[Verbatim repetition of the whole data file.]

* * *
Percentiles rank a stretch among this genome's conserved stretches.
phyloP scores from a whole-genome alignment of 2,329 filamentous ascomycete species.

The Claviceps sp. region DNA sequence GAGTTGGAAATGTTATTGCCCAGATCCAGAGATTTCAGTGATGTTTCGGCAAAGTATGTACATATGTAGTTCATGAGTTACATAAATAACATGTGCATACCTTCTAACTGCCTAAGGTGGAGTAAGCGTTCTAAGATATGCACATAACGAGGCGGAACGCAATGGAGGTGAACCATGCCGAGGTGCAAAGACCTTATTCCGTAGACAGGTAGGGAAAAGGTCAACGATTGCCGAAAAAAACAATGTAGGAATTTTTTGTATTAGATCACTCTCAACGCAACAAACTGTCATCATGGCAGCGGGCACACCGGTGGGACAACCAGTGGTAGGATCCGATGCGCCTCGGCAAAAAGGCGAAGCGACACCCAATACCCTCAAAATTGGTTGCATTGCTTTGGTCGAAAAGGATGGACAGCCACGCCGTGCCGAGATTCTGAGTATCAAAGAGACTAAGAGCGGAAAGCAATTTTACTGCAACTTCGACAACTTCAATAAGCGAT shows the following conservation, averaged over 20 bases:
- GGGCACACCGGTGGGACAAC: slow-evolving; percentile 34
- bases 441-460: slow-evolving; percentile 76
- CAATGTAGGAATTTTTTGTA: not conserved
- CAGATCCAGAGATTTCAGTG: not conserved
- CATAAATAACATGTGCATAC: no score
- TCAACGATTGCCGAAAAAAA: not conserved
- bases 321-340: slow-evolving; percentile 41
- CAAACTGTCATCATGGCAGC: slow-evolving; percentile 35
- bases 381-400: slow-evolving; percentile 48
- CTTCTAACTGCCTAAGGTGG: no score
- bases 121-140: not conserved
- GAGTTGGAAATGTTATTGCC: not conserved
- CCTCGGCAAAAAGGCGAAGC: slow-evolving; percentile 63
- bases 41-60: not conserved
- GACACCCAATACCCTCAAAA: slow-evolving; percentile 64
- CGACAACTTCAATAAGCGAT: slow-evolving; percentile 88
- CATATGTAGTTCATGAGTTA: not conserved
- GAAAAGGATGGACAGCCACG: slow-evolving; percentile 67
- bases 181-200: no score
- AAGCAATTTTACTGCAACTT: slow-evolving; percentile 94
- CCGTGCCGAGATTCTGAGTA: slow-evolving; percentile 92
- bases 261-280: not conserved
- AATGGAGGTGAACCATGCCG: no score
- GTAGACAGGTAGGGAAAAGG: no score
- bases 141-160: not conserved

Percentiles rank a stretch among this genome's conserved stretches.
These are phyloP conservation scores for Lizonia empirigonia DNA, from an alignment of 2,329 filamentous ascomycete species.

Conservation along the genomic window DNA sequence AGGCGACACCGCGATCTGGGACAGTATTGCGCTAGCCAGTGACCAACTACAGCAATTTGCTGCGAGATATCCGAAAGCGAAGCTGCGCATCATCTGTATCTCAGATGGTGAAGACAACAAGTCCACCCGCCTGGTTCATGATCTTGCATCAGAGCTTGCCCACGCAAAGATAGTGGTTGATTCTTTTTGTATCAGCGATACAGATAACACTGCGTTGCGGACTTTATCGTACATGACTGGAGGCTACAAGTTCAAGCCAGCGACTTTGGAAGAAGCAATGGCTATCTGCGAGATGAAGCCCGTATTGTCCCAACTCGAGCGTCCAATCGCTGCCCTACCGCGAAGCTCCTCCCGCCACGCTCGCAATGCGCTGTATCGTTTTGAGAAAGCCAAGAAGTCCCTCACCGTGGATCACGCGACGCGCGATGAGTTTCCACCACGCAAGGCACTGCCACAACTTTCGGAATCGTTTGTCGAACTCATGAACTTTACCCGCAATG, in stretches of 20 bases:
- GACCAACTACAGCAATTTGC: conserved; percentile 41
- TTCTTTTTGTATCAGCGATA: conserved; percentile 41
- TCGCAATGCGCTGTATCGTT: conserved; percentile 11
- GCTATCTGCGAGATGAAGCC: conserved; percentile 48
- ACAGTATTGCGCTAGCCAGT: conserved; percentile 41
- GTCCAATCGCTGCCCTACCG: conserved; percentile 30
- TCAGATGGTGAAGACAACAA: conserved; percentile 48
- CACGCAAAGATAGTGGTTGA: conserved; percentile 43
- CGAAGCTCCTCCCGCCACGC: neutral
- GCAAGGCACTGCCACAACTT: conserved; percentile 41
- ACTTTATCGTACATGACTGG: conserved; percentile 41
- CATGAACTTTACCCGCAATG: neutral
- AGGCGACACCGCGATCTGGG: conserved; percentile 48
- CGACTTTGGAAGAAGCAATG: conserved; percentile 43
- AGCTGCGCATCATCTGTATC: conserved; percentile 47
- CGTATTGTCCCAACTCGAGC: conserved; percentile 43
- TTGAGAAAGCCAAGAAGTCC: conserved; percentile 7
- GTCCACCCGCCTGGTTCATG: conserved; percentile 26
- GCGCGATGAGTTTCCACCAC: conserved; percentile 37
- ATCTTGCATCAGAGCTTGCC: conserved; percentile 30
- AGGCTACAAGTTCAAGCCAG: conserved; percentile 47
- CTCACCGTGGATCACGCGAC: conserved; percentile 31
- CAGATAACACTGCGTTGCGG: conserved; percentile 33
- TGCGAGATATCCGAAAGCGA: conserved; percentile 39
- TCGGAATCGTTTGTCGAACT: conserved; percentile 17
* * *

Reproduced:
Percentiles rank a stretch among this genome's conserved stretches.
phyloP scores from a whole-genome alignment of 2,329 filamentous ascomycete species.

The Claviceps sp. region DNA sequence GAGTTGGAAATGTTATTGCCCAGATCCAGAGATTTCAGTGATGTTTCGGCAAAGTATGTACATATGTAGTTCATGAGTTACATAAATAACATGTGCATACCTTCTAACTGCCTAAGGTGGAGTAAGCGTTCTAAGATATGCACATAACGAGGCGGAACGCAATGGAGGTGAACCATGCCGAGGTGCAAAGACCTTATTCCGTAGACAGGTAGGGAAAAGGTCAACGATTGCCGAAAAAAACAATGTAGGAATTTTTTGTATTAGATCACTCTCAACGCAACAAACTGTCATCATGGCAGCGGGCACACCGGTGGGACAACCAGTGGTAGGATCCGATGCGCCTCGGCAAAAAGGCGAAGCGACACCCAATACCCTCAAAATTGGTTGCATTGCTTTGGTCGAAAAGGATGGACAGCCACGCCGTGCCGAGATTCTGAGTATCAAAGAGACTAAGAGCGGAAAGCAATTTTACTGCAACTTCGACAACTTCAATAAGCGAT shows the following conservation, averaged over 20 bases:
- GGGCACACCGGTGGGACAAC: slow-evolving; percentile 34
- bases 441-460: slow-evolving; percentile 76
- CAATGTAGGAATTTTTTGTA: not conserved
- CAGATCCAGAGATTTCAGTG: not conserved
- CATAAATAACATGTGCATAC: no score
- TCAACGATTGCCGAAAAAAA: not conserved
- bases 321-340: slow-evolving; percentile 41
- CAAACTGTCATCATGGCAGC: slow-evolving; percentile 35
- bases 381-400: slow-evolving; percentile 48
- CTTCTAACTGCCTAAGGTGG: no score
- bases 121-140: not conserved
- GAGTTGGAAATGTTATTGCC: not conserved
- CCTCGGCAAAAAGGCGAAGC: slow-evolving; percentile 63
- bases 41-60: not conserved
- GACACCCAATACCCTCAAAA: slow-evolving; percentile 64
- CGACAACTTCAATAAGCGAT: slow-evolving; percentile 88
- CATATGTAGTTCATGAGTTA: not conserved
- GAAAAGGATGGACAGCCACG: slow-evolving; percentile 67
- bases 181-200: no score
- AAGCAATTTTACTGCAACTT: slow-evolving; percentile 94
- CCGTGCCGAGATTCTGAGTA: slow-evolving; percentile 92
- bases 261-280: not conserved
- AATGGAGGTGAACCATGCCG: no score
- GTAGACAGGTAGGGAAAAGG: no score
- bases 141-160: not conserved

Percentiles rank a stretch among this genome's conserved stretches.
These are phyloP conservation scores for Lizonia empirigonia DNA, from an alignment of 2,329 filamentous ascomycete species.

Conservation along the genomic window DNA sequence AGGCGACACCGCGATCTGGGACAGTATTGCGCTAGCCAGTGACCAACTACAGCAATTTGCTGCGAGATATCCGAAAGCGAAGCTGCGCATCATCTGTATCTCAGATGGTGAAGACAACAAGTCCACCCGCCTGGTTCATGATCTTGCATCAGAGCTTGCCCACGCAAAGATAGTGGTTGATTCTTTTTGTATCAGCGATACAGATAACACTGCGTTGCGGACTTTATCGTACATGACTGGAGGCTACAAGTTCAAGCCAGCGACTTTGGAAGAAGCAATGGCTATCTGCGAGATGAAGCCCGTATTGTCCCAACTCGAGCGTCCAATCGCTGCCCTACCGCGAAGCTCCTCCCGCCACGCTCGCAATGCGCTGTATCGTTTTGAGAAAGCCAAGAAGTCCCTCACCGTGGATCACGCGACGCGCGATGAGTTTCCACCACGCAAGGCACTGCCACAACTTTCGGAATCGTTTGTCGAACTCATGAACTTTACCCGCAATG, in stretches of 20 bases:
- GACCAACTACAGCAATTTGC: conserved; percentile 41
- TTCTTTTTGTATCAGCGATA: conserved; percentile 41
- TCGCAATGCGCTGTATCGTT: conserved; percentile 11
- GCTATCTGCGAGATGAAGCC: conserved; percentile 48
- ACAGTATTGCGCTAGCCAGT: conserved; percentile 41
- GTCCAATCGCTGCCCTACCG: conserved; percentile 30
- TCAGATGGTGAAGACAACAA: conserved; percentile 48
- CACGCAAAGATAGTGGTTGA: conserved; percentile 43
- CGAAGCTCCTCCCGCCACGC: neutral
- GCAAGGCACTGCCACAACTT: conserved; percentile 41
- ACTTTATCGTACATGACTGG: conserved; percentile 41
- CATGAACTTTACCCGCAATG: neutral
- AGGCGACACCGCGATCTGGG: conserved; percentile 48
- CGACTTTGGAAGAAGCAATG: conserved; percentile 43
- AGCTGCGCATCATCTGTATC: conserved; percentile 47
- CGTATTGTCCCAACTCGAGC: conserved; percentile 43
- TTGAGAAAGCCAAGAAGTCC: conserved; percentile 7
- GTCCACCCGCCTGGTTCATG: conserved; percentile 26
- GCGCGATGAGTTTCCACCAC: conserved; percentile 37
- ATCTTGCATCAGAGCTTGCC: conserved; percentile 30
- AGGCTACAAGTTCAAGCCAG: conserved; percentile 47
- CTCACCGTGGATCACGCGAC: conserved; percentile 31
- CAGATAACACTGCGTTGCGG: conserved; percentile 33
- TGCGAGATATCCGAAAGCGA: conserved; percentile 39
- TCGGAATCGTTTGTCGAACT: conserved; percentile 17